Share this content
Multichannel customers vs social shoppers: What you need to knowby
3rd Nov 2011
Share this content
Marie Myles uses Experian data to shed further light on two important demographics - multichannel customers and social shoppers.
The evolution of technology over the course of the 21st century has created a unique challenge for retailers. Today’s consumers are better informed, more discerning and more focused than ever before. They want to shop where they want, when they want and how they want, giving retailers little choice but to adjust and meet their demands.
Some retailers have adapted to the explosion of new channels faster than others, some have done it better than others and some have chosen to keep a firm grip on the traditional methods. While the uptake has varied amongst retailers, we have finally reached a point in time where a multi-channel approach is no longer an option but a necessity - those who fail to adapt will find it increasingly difficult to grow their business.
That is by no means to say that there is no place for traditional bricks and mortar in modern retail; quite the opposite in fact. The rise in popularity of services such as click & collect (adopted with great success by the likes of John Lewis and Sainsbury’s) shows that consumers still love walking into a store, but their purchases are increasingly influenced by online research and peer to peer recommendations. Those influences may be absorbed from retailers’ or manufacturers’ websites, marketing messages or recommendations from friends or via social networking and other online sources.
Who is the multichannel customer?
So, who exactly are these multichannel consumers? According to recent research from Experian, they now account for nearly a third (31%) of the population and consist of four distinct groups. While these groups can be generalised as young, urban and reasonably affluent, each have their own unique motivations for multichannel retailing.
These include family units under some degree of financial pressure and therefore keen to find the best deal, those who are influenced by the ethical and environmental credentials of the respective product or brand and base their purchase decision on research done online, and of course the young, tech-savvy professionals whose lack of spare time makes the internet a primary source for shopping and managing their personal life.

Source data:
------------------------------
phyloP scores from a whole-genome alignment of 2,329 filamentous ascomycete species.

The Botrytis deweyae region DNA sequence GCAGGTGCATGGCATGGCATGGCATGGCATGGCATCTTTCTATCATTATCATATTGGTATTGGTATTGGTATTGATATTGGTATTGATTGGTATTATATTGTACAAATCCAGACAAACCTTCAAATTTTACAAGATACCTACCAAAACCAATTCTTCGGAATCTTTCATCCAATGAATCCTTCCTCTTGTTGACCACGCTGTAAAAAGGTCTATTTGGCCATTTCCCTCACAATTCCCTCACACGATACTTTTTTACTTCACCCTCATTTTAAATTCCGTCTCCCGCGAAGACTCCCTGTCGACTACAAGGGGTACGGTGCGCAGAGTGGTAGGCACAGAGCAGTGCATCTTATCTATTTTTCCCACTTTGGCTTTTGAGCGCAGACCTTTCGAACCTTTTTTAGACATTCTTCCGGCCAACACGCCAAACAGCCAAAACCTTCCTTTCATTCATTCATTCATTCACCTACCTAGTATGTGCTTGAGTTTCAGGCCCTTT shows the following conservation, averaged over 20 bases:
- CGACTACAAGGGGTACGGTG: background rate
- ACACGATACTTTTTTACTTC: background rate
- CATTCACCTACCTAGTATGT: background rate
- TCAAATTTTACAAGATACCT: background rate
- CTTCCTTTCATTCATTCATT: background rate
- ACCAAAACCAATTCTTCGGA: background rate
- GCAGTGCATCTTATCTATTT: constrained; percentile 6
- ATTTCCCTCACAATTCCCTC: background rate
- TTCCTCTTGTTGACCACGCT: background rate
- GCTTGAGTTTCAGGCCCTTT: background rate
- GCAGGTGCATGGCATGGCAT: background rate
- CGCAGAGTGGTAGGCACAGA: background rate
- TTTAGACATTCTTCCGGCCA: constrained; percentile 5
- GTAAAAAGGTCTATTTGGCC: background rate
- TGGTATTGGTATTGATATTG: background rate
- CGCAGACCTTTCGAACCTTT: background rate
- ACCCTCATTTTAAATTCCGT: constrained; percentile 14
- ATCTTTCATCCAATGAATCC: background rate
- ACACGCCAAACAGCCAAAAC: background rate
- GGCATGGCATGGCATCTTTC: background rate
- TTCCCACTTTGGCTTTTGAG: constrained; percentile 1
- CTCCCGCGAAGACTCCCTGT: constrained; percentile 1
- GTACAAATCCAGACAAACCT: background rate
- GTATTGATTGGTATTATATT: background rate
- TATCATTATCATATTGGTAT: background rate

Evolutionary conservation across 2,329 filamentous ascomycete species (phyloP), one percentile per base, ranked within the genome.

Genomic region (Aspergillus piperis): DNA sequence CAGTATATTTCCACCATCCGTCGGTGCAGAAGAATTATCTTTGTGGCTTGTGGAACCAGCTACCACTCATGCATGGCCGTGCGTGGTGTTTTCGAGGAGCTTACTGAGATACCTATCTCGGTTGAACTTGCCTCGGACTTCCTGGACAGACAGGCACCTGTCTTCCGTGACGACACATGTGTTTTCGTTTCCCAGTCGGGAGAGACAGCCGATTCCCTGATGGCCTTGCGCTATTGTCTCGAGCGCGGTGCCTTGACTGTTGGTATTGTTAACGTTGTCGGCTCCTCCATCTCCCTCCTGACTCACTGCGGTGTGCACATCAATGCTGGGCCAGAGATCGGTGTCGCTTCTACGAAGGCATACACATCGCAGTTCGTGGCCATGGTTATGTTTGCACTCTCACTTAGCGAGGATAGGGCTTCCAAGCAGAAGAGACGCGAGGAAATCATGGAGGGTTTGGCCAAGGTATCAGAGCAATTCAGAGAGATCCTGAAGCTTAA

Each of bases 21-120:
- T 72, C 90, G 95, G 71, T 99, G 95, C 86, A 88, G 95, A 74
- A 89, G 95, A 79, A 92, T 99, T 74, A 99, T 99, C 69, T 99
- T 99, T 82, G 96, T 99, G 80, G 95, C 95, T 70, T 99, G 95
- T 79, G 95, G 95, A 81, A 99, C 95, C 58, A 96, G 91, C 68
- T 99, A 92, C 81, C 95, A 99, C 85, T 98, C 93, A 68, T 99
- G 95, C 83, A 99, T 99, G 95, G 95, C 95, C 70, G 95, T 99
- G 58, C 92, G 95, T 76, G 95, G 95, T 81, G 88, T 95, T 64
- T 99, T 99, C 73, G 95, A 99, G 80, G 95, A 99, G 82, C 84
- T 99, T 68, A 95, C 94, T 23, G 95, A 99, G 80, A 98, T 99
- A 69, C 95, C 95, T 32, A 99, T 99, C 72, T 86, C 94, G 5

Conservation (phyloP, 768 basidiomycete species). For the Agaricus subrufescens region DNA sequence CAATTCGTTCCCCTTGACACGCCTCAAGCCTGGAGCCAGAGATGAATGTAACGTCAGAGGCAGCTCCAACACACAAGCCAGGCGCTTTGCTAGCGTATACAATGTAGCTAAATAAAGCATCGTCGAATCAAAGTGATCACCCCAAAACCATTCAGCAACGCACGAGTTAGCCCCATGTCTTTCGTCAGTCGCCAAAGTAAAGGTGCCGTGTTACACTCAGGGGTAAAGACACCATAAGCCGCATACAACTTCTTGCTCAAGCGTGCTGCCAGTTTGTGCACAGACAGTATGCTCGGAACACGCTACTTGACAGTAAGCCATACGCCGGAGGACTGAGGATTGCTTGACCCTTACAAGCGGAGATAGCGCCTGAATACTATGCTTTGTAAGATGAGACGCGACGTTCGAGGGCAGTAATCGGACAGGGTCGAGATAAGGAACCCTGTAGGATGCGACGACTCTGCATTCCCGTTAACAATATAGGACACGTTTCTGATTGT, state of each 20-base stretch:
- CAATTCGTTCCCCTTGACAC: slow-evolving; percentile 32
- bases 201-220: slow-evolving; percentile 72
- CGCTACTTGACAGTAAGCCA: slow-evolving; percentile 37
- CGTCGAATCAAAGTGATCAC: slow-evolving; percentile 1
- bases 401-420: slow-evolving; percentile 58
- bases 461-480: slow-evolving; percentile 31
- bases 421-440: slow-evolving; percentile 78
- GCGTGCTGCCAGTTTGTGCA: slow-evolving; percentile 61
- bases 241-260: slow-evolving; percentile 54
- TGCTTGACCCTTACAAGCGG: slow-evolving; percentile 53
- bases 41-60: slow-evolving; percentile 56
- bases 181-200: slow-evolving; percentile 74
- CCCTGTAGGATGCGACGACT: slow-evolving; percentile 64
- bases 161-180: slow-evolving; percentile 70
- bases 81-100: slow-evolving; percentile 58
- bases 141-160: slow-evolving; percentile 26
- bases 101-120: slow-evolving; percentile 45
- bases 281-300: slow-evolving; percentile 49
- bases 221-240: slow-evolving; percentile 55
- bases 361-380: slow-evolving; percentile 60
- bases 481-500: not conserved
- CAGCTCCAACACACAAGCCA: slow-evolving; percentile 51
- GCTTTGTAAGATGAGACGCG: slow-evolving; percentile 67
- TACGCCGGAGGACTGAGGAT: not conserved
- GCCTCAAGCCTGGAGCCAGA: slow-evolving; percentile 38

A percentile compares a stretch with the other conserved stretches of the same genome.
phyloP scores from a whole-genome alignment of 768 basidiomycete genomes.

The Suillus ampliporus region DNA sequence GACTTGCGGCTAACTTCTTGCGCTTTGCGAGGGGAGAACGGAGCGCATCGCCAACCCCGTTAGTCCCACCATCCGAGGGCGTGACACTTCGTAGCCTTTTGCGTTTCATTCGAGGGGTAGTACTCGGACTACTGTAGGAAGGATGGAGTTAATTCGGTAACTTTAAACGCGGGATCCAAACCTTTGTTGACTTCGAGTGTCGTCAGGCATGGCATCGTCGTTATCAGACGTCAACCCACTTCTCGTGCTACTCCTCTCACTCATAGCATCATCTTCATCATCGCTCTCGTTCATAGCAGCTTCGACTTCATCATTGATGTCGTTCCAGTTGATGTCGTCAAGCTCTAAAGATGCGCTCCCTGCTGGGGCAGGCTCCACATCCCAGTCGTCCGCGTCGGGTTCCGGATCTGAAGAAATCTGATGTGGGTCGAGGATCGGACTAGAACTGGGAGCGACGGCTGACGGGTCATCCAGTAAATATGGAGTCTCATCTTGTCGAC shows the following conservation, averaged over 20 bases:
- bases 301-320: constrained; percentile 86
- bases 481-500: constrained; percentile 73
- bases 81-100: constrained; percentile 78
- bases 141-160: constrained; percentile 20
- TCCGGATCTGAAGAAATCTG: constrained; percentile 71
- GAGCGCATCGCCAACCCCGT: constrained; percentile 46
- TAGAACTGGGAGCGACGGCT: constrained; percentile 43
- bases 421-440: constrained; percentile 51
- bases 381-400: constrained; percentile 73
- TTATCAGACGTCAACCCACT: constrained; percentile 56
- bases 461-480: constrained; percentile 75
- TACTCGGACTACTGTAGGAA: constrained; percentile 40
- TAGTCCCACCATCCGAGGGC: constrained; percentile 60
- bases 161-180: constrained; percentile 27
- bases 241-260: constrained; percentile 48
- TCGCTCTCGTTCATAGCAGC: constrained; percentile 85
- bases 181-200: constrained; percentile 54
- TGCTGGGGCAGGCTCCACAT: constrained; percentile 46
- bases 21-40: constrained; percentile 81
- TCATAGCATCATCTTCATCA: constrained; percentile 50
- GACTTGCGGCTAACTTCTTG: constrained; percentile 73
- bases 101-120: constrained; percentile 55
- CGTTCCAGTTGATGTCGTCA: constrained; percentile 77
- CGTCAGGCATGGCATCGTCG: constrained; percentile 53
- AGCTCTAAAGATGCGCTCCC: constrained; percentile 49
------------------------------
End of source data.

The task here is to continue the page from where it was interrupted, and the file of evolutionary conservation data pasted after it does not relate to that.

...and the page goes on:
If retailers can harness multichannel activity – the time consumers spend researching or buying products online – they will increase their understanding of their customers and improve both conversion rates and profitability. Joining together this insight into consumers and their shopping behaviours will give retailers a single customer view, allowing them to market their products more effectively. To maximise these opportunities retailers must ensure websites are user-friendly to ensure a high quality online service and make it feasible to collect customer data. Similarly, websites must be compatible with mobile so that consumers are able to browse and buy whilst on the move.
Finally, it is vital that retailers try to actively monitor and influence the reputation of their brand within social networking communities as it is through these channels that they and their products are actively discussed and reviewed on a daily basis.
These ‘social shoppers’ now make up 15% of the population and can be defined as those whose purchases are heavily influenced by websites such as Facebook and Twitter. This could be anything from simply seeking online feedback on a prospective purchase from friends or followers, checking what products are ‘trending’ on Twitter, or even searching for deals from their favourite brands that are offered exclusively through social media channels. Social shoppers often have more limited disposable income meaning that they like to spend their money in an informed way, looking both for quality as well as value for money and convenience.
Experian Hitwise data shows that food, technology and fashion are the sectors benefitting most from this new type of shopping, with Tesco, Apple and Topshop amongst the most popular websites visited by this group. Social shoppers represent a significant proportion of visitors to these websites: 18% of visitors to Tesco.com are social shoppers. This provides a significant challenge to marketers to ensure their online websites are fully compatible with social media.
What is key with multichannel, is to remember that no two customers are the same. Everyone has their own behaviour when purchasing products and services; it is up to retailers to gain a better understanding of their customers’ on and offline journey and target them appropriately. In its ultimate form this would manifest itself in insight led, optimised and coordinated cross channel activities – the right place(s), the right time and with the right message. Taking this approach will lead to better in-store footfall and overall sales.